Mid-Prairie board reorganizes, gets financing data
WELLMAN — Within five minutes Monday, the Mid-Prairie Board of Education retired and reorganized in its first meeting following the September election that elected one newcomer, Jeremy Statler and returned three incumbents Jim Hussey, Stacia Bontrager and Jeremy Pickard to office. Shortly after the new board was called to order Hussey was re-elected president and George Schaefer vice president.
Most of the meeting was a work session to discuss the proposed districtwide building project that went from an initial 22-item wish list to a possible seven that includes an estimated $7 million high school auditorium.
Some 30 residents, supporters of the auditorium project, attended the session that also dealt with financing for what could be a $15 million bond issue.
Matthew R. Gillaspie, senior vice president with Piper Jaffray of Des Moines,gave a detailed presentation about bond issue possibilities, both the process and the taxing procedures.
In short, Mid-Prairie has an “absolute maximum” of $15 million for a bond issue with a total debt service levy of $2.70 (per taxable valuation). A higher levy rate for an issue beyond $15 million would require a 60 percent voter approval, the same percentage as bond approval.
Gillaspie outlined three possible bond scenarios, ranging from $11 to $15 million, including possibly dividing the issue into individual projects in which one or two could be defeated and one approved. However, he cautioned that if an issue is defeated,bringing back the identical proposal for a second vote six months or so later, could be more difficult to pass.
Equally important, he stressed, is that a bond issue specifies what the funds are for, that they cannot be used for other purposes, which is why, he noted, the ballot language has to be carefully considered.
The board expects to seek a bond issue in either February or April with Superintendent Mark Schneider favoring April.
However, Gillaspie said bluntly, “It would have been better a year ago,” both for interest rates and construction bids. And there is also the matter of property valuations in all categories of residential, commercial and agricultural that can change as the state keeps moving toward equalization among them. Even more, there can be other problems, he said, when valuation goes down and levy rates go up.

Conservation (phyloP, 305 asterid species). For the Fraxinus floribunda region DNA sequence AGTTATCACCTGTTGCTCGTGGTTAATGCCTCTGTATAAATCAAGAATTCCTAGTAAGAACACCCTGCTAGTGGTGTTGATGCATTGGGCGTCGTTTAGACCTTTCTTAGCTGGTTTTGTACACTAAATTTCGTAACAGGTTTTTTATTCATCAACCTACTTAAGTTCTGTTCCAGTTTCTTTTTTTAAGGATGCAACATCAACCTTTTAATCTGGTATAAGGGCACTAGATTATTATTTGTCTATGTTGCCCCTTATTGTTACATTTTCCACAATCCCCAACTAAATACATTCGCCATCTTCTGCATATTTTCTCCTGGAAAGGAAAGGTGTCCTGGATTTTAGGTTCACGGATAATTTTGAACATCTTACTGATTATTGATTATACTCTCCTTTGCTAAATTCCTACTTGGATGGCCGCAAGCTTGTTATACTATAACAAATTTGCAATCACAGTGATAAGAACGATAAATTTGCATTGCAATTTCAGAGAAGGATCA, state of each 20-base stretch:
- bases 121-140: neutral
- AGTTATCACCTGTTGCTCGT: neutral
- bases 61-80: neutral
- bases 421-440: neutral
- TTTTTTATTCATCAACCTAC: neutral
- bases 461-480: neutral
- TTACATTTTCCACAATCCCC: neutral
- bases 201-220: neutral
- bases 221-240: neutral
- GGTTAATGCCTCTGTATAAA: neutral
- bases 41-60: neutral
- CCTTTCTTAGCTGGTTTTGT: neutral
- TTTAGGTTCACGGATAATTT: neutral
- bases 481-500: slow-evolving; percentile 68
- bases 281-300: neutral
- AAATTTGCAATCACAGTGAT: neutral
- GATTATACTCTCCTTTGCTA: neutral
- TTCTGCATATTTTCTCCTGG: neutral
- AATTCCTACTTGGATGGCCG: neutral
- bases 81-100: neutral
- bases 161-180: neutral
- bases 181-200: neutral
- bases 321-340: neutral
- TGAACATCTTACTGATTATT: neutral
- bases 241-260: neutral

While Mid-Prairie will also use other resources, including PPEL and sales tax revenues as well as private donations and grants, Gillaspie stressed that donations are not certain and often not provided all at one time. However, he also told of a district that received nearly $6 million in private donations, but most expected to give it over a five-year period. But, he added, a school building “cannot be built with promises of future donations, it must be paid when it is built.”
That means a district has to have a plan to fund the entire project (or at least to cover donated funds that could come in after construction) from bond money or PPEl/SILO funds. It is possible to borrow money to be repaid by donated money, but a district has to show it can repay all bonds without donations, just in case they never materialize.
During the discussion, the board was asked about promised donations including a $1 million donation for the proposed middle school gym. Schneider said there is no immediate donor for the gym.
Gillaspie noted it likely will be December before the board finalized the list for the bond issue. As for successful passage of a bond referendum, he stressed, it depends “really on the education job you do” in informing the voters.
Immediately after the work session, the board went into closed session to discuss possible purchase of real estate.. No action was taken when they returned to open session.
In other business, the board:
• named Jeremy Statler as its representative on the Washington County Conference Board;
• tabled naming a delegate to the IASB assemby; and
• named Stacia Bontrager and George Schaefer as its interest-based bargaining school board representatives.